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Posted in ACA, Blog, Compliance, Featured

Erin Maxwell

by Erin Maxwell


Author Bio: As a compliance attorney for Paycom, Erin Maxwell monitors legal and regulatory changes at the state and federal level, focusing on health and employee benefits laws, to ensure the Paycom system is updated accordingly. She previously served as assistant general counsel at Asset Servicing Group in Oklahoma City. She holds a bachelor’s degree from the University of Central Oklahoma and a J.D. from the University of Oklahoma. Outside of work, Maxwell enjoys politics, historical mysteries and spending time with her family.

Deadline Extended

Employer Deadline Extended for Furnishing 2017 ACA Forms

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Distribution of 2017 Affordable Care Act (ACA) Forms 1095-B or -C to your employees has been extended.

As issued in Notice 2018-06, the IRS has extended the deadline from Jan. 31 to March 2. (However, the deadline to provide Forms W-2 and 1099 to employees and contract workers remains as Jan. 31.)

Filing deadlines unchanged

While the deadline to furnish forms was extended, the filing deadlines remain the same: Feb. 28 for paper forms, and April 2 for electronic forms.

IRS Notice 2018-06 emphasizes that employers who do not comply with the due dates for furnishing or filing are subject to penalties under sections 6722 or 6721.

Good-faith transition relief extended

The IRS also announced the extension of good-faith transition relief. This may allow an employer to avoid some penalties if it can show that it made good-faith efforts to comply with the information reporting requirements for 2017.

This relief applies only to incorrect and incomplete information reported on the ACA forms, and not to a failure to file or furnish the forms in a timely manner. Additionally, the IRS stated it does not anticipate extending either the good-faith transition relief or the furnishing deadline in future years.

Contact a trusted tax professional if you have questions on how this may affect your business specifically.

Click here to read more about how the ACA is affect by the new Tax Cuts and Jobs Act.

Disclaimer: This blog includes general information about legal issues and developments in the law. Such materials are for informational purposes only and may not reflect the most current legal developments. These informational materials are not intended, and must not be taken, as legal advice on any particular set of facts or circumstances. You need to contact a lawyer licensed in your jurisdiction for advice on specific legal problems.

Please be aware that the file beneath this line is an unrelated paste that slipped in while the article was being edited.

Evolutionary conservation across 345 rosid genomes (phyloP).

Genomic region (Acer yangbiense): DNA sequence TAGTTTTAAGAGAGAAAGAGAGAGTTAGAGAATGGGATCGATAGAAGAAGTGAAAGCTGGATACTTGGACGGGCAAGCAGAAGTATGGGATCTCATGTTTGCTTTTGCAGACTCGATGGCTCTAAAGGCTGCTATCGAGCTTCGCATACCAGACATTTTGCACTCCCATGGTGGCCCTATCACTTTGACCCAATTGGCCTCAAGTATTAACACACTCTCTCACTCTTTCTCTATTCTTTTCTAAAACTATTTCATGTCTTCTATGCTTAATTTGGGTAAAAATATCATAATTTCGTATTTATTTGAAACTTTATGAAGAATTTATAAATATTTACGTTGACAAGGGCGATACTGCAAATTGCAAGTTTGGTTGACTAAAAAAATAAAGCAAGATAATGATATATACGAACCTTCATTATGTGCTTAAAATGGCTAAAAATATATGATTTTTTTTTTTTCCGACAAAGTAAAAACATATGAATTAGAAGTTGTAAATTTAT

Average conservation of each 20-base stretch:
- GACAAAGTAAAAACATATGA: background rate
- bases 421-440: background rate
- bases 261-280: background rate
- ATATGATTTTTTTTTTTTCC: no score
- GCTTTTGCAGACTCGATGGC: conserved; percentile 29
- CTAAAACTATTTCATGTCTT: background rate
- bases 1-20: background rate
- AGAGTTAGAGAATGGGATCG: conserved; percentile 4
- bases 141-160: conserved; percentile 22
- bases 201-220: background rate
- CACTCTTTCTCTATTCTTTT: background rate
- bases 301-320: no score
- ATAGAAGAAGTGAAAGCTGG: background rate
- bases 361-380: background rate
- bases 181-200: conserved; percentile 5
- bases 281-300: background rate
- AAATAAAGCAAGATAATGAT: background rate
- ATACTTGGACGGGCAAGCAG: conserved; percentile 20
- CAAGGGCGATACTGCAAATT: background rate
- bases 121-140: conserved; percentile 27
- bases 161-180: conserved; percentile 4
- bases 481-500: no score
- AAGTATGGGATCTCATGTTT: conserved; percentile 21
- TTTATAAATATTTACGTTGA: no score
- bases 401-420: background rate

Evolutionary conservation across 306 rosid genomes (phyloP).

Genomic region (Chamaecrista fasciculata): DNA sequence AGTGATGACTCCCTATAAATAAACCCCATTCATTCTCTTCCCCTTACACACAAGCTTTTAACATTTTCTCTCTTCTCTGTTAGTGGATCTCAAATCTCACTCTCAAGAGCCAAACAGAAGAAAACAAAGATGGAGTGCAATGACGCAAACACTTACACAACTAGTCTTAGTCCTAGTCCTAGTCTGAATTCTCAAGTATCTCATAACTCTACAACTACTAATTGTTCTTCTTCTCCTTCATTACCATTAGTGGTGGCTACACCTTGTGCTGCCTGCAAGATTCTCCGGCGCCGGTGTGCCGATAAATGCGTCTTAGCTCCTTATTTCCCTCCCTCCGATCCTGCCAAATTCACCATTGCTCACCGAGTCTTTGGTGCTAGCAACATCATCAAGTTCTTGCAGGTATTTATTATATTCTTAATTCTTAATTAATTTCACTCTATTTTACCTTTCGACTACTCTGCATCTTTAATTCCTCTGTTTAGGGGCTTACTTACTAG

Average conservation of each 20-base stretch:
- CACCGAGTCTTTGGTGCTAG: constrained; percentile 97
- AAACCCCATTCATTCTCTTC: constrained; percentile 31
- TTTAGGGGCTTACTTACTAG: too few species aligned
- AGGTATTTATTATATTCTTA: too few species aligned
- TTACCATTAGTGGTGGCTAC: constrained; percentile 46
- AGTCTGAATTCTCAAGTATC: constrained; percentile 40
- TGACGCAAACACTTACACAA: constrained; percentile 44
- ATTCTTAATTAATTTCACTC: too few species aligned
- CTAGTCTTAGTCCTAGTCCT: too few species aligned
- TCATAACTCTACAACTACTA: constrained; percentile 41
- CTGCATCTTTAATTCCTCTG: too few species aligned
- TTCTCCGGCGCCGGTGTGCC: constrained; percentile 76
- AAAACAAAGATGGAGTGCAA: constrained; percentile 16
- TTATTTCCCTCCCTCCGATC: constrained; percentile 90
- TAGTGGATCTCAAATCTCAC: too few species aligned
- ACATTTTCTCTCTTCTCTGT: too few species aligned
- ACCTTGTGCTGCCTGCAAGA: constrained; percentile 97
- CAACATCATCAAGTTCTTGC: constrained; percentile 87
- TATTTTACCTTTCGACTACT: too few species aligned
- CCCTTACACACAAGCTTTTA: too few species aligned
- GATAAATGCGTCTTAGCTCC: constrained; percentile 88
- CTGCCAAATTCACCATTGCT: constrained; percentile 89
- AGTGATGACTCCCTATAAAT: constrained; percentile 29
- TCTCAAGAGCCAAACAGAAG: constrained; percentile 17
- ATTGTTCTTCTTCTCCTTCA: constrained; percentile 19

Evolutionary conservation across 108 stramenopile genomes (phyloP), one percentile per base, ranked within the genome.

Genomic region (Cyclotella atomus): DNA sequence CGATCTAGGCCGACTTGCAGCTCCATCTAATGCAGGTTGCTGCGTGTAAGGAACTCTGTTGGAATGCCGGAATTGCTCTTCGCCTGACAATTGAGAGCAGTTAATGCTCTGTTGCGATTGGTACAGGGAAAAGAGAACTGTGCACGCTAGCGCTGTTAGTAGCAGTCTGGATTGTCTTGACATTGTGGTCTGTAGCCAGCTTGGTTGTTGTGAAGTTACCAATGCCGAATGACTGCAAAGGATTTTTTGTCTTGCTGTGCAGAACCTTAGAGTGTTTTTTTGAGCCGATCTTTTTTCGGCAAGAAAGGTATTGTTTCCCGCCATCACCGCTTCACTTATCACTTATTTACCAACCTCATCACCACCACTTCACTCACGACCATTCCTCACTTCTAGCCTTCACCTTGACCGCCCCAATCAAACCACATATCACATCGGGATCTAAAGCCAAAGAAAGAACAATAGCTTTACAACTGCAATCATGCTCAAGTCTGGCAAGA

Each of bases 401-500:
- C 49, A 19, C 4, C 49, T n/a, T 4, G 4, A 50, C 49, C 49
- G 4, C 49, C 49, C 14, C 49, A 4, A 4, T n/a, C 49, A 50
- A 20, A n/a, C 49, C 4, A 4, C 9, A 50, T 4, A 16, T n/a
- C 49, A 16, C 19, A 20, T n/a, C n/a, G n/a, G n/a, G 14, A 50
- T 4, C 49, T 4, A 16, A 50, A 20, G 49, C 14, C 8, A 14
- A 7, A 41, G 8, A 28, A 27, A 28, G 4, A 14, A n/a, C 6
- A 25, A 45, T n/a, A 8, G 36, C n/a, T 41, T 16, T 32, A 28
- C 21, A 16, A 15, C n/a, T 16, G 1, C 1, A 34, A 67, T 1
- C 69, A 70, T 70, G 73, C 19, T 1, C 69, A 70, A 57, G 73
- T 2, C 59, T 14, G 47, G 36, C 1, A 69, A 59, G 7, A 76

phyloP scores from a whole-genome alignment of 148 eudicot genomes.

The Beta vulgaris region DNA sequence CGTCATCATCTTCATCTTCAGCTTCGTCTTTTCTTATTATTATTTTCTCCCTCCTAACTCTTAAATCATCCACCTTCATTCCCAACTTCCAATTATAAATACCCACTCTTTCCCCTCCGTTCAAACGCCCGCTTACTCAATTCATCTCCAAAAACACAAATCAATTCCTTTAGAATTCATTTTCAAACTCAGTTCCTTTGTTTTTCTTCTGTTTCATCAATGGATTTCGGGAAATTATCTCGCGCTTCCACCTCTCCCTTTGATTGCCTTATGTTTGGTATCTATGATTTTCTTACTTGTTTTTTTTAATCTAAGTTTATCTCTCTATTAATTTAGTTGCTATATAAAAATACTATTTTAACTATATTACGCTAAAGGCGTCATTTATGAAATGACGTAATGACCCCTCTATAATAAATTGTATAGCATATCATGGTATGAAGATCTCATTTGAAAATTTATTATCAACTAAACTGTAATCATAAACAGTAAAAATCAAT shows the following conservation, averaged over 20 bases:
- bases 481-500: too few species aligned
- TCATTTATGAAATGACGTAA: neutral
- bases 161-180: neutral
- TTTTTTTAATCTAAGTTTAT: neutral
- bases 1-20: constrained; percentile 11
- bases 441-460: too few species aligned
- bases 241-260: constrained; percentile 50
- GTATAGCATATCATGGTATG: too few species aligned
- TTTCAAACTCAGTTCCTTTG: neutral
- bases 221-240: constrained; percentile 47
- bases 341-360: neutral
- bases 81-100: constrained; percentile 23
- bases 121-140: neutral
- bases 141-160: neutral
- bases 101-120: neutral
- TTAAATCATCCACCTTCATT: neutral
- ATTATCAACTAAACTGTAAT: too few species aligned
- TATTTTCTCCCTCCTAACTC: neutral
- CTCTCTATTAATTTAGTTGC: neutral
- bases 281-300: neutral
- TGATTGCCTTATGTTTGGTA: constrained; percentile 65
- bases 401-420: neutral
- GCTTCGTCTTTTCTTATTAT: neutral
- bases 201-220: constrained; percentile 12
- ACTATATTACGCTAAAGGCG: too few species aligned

Tags: , , , ,
Posted in ACA, Blog, Compliance, Featured

Erin Maxwell

by Erin Maxwell


Author Bio: As a compliance attorney for Paycom, Erin Maxwell monitors legal and regulatory changes at the state and federal level, focusing on health and employee benefits laws, to ensure the Paycom system is updated accordingly. She previously served as assistant general counsel at Asset Servicing Group in Oklahoma City. She holds a bachelor’s degree from the University of Central Oklahoma and a J.D. from the University of Oklahoma. Outside of work, Maxwell enjoys politics, historical mysteries and spending time with her family.

Employers Unaffected by ACA Changes in New Tax Law

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On December 22, President Trump signed the Tax Cuts and Jobs Act. The bill includes a provision that reduces the penalty for not complying with the Affordable Care Act’s (ACA) individual mandate to $0, effectively removing the penalty for individuals who do not have health insurance coverage after the effective date of Jan. 1, 2019.

However, this update will not impact employers, since the law does not remove the employer mandate (the requirement that large employers offer health insurance coverage to their full-time employees or pay a penalty) or the associated employer reporting requirements. Large employers subject to the mandate still face penalties if they fail to comply with either, and the IRS has begun sending out notices with preliminary assessments of the employer shared responsibility penalty for tax year 2015.

Employers subject to the employer mandate should continue to comply and be prepared to file Forms 1094 and 1095 with the IRS in accordance with the normal deadlines.

For the 2017 tax year, the deadlines to provide Forms 1095-C to employees is Jan. 31, 2018.  The deadline to file Forms 1094-C and 1095-C with the IRS is Feb. 28, 2018 if filing paper forms, and April 2, 2018, if filing electronically.

Disclaimer: This blog includes general information about legal issues and developments in the law. Such materials are for informational purposes only and may not reflect the most current legal developments. These informational materials are not intended, and must not be taken, as legal advice on any particular set of facts or circumstances. You need to contact a lawyer licensed in your jurisdiction for advice on specific legal problems.

Posted in ACA, Blog, Compliance, Featured

Erin Maxwell

by Erin Maxwell


Author Bio: As a compliance attorney for Paycom, Erin Maxwell monitors legal and regulatory changes at the state and federal level, focusing on health and employee benefits laws, to ensure the Paycom system is updated accordingly. She previously served as assistant general counsel at Asset Servicing Group in Oklahoma City. She holds a bachelor’s degree from the University of Central Oklahoma and a J.D. from the University of Oklahoma. Outside of work, Maxwell enjoys politics, historical mysteries and spending time with her family.